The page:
at the Water's Edge

Living life and learning all I can along the way!

Winter House Project: Take Two

It appears that last year’s winter house project has also turned into this year’s winter house project.  Last year, we successfully painted the trim in almost our entire house white and changed out 7 interior doors: hollow, scratched up darkish-pine doors, replaced with solid pine 6-panel doors painted white.  It took forever.  To be honest, the trim was not all that bad – just a lot of taping.  We left it on rather than trying to remove it without damaging it.  The doors were somewhat of a nightmare.  

From my perspective, the main problem was that the doors were not primed, and required a lengthy process of priming one side with oil-based primer, letting it dry, priming the other side, letting it dry, then repeating the process with at least one layer of latex paint, being careful not to let the paint pool up in the creases of the panels.  Of course, they also took a lot of time and effort from Tom to be hung.  We had replaced three bedroom doors, two bathroom doors and two closet doors.  What remained were the pantry door in the kitchen and two sets of bedroom closets.  Additionally, we had several decorative ceiling beams which were still the old pine color.

We were able to knock out the pantry door pretty easily, and I had a little bit of trim work in that corner of the kitchen to finish up.  The door from the kitchen to the garage, we realized, was an off-white color that really clashed with the newly white trim.  So, I ended up painting over that, as well.  In the end, I think it really helped spruce up the kitchen!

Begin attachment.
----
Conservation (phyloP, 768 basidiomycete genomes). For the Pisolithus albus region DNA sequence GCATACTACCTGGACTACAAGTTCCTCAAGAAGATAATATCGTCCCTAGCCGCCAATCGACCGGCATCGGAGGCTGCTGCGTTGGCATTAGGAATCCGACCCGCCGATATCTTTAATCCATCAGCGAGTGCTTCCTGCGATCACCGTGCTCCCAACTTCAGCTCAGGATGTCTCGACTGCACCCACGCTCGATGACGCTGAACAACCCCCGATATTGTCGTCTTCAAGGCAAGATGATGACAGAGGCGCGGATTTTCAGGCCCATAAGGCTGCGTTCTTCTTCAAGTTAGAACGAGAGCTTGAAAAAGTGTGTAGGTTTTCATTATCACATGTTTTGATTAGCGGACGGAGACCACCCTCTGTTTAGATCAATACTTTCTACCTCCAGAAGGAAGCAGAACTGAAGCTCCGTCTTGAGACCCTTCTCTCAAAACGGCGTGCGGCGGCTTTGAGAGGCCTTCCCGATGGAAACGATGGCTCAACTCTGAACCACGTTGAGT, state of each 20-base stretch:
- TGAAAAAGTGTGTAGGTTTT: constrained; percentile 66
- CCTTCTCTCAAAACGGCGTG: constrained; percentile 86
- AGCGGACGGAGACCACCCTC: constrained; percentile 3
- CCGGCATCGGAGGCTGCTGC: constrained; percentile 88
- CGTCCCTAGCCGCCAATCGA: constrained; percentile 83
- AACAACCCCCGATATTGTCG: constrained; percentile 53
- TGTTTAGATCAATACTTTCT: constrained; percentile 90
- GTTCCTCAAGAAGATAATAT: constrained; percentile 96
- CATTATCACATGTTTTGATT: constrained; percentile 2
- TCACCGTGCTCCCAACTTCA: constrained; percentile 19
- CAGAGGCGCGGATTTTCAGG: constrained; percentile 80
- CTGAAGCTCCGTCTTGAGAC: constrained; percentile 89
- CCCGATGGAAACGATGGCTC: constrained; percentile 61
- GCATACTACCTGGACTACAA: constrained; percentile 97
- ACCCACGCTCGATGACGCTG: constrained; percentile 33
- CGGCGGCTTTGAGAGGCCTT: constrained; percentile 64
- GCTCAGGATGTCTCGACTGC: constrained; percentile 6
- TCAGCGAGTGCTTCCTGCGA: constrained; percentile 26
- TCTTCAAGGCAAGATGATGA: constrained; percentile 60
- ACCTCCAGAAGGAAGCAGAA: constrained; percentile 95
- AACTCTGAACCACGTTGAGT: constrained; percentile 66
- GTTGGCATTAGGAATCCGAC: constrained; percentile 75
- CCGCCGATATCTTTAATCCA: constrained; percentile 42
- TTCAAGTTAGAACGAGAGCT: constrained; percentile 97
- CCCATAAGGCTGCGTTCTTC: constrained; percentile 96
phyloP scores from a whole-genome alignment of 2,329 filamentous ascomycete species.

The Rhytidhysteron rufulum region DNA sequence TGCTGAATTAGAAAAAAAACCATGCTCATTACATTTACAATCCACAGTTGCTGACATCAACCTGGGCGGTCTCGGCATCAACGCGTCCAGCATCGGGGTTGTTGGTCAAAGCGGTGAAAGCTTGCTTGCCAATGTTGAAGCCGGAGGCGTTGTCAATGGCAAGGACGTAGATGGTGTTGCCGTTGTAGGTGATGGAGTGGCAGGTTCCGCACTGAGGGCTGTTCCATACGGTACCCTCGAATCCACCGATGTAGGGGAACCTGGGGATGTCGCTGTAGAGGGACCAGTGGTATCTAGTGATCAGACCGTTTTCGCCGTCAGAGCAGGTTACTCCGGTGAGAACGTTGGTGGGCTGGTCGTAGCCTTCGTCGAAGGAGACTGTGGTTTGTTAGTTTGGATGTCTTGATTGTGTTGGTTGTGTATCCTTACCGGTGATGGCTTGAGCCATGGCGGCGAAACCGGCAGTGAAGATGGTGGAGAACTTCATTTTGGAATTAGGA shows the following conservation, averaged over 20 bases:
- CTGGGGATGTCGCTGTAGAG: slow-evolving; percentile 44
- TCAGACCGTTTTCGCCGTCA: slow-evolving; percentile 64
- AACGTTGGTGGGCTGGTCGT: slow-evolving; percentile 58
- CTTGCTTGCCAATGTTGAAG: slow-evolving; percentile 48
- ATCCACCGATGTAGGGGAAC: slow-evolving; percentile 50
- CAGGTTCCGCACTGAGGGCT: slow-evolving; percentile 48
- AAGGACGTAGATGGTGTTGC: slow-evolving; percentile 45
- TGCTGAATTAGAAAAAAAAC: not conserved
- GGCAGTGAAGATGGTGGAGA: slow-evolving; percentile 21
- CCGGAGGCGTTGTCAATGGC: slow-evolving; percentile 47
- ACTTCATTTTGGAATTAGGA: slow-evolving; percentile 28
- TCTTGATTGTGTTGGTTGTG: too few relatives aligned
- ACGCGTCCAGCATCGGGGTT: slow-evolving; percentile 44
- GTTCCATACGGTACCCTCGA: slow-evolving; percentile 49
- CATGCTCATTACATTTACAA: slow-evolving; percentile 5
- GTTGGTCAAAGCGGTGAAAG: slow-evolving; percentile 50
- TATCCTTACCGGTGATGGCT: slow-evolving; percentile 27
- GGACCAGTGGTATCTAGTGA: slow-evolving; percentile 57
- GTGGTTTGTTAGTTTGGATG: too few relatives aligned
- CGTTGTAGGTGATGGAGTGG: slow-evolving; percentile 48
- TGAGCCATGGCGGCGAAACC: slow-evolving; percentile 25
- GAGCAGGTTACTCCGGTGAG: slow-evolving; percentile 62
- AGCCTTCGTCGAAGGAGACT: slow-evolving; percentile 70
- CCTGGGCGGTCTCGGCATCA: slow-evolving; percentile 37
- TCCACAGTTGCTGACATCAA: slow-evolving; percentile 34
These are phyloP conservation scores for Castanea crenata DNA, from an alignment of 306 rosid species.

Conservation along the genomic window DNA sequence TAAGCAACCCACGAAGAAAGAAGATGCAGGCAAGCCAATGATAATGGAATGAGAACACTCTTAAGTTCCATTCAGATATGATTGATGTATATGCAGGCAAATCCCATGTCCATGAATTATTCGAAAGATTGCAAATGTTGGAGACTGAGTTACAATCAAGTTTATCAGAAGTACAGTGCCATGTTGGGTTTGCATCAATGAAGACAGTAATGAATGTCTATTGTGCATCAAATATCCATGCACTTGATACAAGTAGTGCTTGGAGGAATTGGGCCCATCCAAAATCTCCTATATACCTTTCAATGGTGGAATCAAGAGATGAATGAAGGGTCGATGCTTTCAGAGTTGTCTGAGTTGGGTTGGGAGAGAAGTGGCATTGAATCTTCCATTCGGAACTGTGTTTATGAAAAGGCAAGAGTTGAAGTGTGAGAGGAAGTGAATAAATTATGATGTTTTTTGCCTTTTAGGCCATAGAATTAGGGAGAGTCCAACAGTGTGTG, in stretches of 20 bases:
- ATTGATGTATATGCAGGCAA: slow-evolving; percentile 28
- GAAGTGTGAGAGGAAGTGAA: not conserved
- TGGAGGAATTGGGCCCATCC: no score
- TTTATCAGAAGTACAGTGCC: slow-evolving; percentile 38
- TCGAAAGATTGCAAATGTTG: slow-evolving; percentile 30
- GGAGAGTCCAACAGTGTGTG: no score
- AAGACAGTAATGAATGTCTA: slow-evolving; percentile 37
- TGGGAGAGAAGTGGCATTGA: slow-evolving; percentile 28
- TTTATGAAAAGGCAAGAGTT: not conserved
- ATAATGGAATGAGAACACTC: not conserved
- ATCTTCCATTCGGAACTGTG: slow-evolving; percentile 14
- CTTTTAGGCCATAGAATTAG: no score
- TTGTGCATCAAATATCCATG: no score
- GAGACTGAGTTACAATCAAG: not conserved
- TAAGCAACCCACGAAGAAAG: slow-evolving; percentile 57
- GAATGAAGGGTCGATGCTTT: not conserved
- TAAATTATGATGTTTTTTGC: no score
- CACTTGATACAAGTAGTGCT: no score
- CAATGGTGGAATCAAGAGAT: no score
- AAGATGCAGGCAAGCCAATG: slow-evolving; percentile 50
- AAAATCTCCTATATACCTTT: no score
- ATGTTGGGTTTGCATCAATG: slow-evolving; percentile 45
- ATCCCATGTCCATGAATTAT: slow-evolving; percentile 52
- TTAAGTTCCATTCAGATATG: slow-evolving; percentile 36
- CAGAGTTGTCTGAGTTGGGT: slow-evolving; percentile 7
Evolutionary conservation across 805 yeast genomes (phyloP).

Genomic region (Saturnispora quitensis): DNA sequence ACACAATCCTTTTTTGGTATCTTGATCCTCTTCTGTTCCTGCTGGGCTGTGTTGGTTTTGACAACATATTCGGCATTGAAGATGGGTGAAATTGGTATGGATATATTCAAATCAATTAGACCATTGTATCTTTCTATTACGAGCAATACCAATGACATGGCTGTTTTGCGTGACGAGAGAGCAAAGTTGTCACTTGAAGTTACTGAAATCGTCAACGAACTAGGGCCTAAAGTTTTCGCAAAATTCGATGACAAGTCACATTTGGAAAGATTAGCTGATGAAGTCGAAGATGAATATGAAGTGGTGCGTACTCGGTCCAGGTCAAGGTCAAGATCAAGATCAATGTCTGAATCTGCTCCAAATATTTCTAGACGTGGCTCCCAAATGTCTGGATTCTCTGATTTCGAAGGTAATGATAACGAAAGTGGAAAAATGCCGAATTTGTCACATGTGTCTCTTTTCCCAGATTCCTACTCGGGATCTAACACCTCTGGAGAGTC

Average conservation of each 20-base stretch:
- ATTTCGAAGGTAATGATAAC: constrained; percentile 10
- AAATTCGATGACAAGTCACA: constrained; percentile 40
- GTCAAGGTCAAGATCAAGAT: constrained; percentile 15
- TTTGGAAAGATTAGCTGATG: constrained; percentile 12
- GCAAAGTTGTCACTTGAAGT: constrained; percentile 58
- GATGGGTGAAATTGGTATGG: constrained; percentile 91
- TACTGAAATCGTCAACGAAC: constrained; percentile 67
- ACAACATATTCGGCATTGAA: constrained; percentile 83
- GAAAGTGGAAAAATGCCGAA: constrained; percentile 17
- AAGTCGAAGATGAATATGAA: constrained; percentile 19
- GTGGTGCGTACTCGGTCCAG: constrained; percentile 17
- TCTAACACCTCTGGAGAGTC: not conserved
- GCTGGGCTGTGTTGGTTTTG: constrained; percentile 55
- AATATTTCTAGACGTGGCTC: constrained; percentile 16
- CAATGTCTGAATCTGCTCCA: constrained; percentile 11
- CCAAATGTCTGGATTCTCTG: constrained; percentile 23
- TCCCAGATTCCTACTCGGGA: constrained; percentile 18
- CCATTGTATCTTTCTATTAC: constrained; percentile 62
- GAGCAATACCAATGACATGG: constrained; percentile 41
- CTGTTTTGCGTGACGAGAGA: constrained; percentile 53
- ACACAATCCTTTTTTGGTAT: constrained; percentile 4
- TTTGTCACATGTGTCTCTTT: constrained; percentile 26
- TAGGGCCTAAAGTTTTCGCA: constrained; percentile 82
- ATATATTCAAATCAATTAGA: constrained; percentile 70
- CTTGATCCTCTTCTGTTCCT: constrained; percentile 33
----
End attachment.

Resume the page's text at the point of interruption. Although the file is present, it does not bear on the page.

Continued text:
For the bedroom closets, we decided on a bit of a different approach from the existing doors.  Both upstairs bedrooms had two double closets with bi-fold doors – that’s four closet doors per room!  Instead of going with white bi-fold doors, we opted for French doors.  We had painted the first set of doors over the summer, and this winter Tom set in on installing them in the guest room.  I’m not sure what he had to do, but he somehow refashioned the same pre-hung doors we got for the rest of the house into French doors.  It took a lot of work, and a lot of time measuring and re-measuring.  But the end result was stunning.
This is what the closets looked like in both upstairs bedrooms...

And here are the new closet doors installed in the guest room!

And, finally, I decided to tackle the ceiling beams in the downstairs family room. While the dark wood beams didn’t clash, the color drew in your attention and were a sort of “distraction” from the rest of the room.  I decided to paint the same color white as the trim, which is slightly different from the ceiling white.  It took a fair amount of time to do, but I only needed two coats and was able to knock it out in a Saturday afternoon.  I’m pleased with the way it turned out.  The white helps bring brightness to the room so it doesn’t feel so cavernous, being that it’s the “daylight” level and half underground.

Here's how the family room looked before we moved in...
And view #2, though you can barely see the one ceiling beam...
And here it is with everything painted.

Now, if we could just get rid of that track lighting...

And a view toward the movie wall :)

 What’s left to do now is primarily our own bedroom closet doors.  It will be a chore, but it will look so nice.  The only other question is whether or not to paint the ceiling beam on our main floor, along the cathedral ceiling peak.  It’s so high, it kind of scares me…  In the meantime, we’ve been enjoying the progress we’ve made and the freshness and brightness it’s added to our house.

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Hi there! My name is Dana and I live in West Michigan with my husband, Tom and our dog Copernicus. I created this space as a place to share the things I learn along this journey I call life. I work in marketing and I'm a sort of Jane of All Trades, interested in all things nature, gardening, cooking, exploring and learning new things. This blog is a conglomeration of my interests, hobbies, life and life lessons. Thanks for stopping by!